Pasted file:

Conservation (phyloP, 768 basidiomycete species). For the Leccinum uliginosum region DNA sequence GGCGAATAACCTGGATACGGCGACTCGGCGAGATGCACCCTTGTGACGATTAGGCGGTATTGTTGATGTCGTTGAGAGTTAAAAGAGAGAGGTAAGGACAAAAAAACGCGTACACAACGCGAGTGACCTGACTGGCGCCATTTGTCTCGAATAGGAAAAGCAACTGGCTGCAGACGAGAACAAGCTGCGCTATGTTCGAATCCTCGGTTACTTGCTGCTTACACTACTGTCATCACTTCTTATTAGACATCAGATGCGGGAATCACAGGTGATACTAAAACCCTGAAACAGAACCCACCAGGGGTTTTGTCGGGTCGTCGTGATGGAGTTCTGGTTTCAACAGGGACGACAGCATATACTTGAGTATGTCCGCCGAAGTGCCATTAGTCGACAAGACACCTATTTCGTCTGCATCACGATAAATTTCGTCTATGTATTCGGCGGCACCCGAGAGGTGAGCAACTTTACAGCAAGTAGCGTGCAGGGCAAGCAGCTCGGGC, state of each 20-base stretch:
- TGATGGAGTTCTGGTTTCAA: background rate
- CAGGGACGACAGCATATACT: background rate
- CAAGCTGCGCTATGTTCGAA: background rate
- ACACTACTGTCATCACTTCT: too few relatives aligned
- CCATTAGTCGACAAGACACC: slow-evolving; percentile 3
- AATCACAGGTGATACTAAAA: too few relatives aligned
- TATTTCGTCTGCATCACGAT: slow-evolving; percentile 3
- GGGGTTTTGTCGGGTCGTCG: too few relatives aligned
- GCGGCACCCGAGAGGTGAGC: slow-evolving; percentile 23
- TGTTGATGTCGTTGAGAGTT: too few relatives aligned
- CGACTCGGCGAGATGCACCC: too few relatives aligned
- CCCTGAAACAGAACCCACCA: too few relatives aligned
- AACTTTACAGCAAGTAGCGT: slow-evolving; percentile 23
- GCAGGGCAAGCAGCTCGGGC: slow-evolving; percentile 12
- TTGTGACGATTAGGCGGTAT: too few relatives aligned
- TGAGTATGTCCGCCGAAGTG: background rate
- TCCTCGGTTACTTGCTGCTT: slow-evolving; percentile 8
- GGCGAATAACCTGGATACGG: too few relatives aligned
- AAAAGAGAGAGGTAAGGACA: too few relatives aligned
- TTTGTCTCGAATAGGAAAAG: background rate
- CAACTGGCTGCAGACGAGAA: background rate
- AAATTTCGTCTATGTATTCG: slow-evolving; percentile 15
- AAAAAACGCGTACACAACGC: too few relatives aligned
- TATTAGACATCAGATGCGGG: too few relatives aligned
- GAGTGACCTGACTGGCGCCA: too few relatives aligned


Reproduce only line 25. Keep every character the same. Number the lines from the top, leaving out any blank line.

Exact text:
- TATTAGACATCAGATGCGGG: too few relatives aligned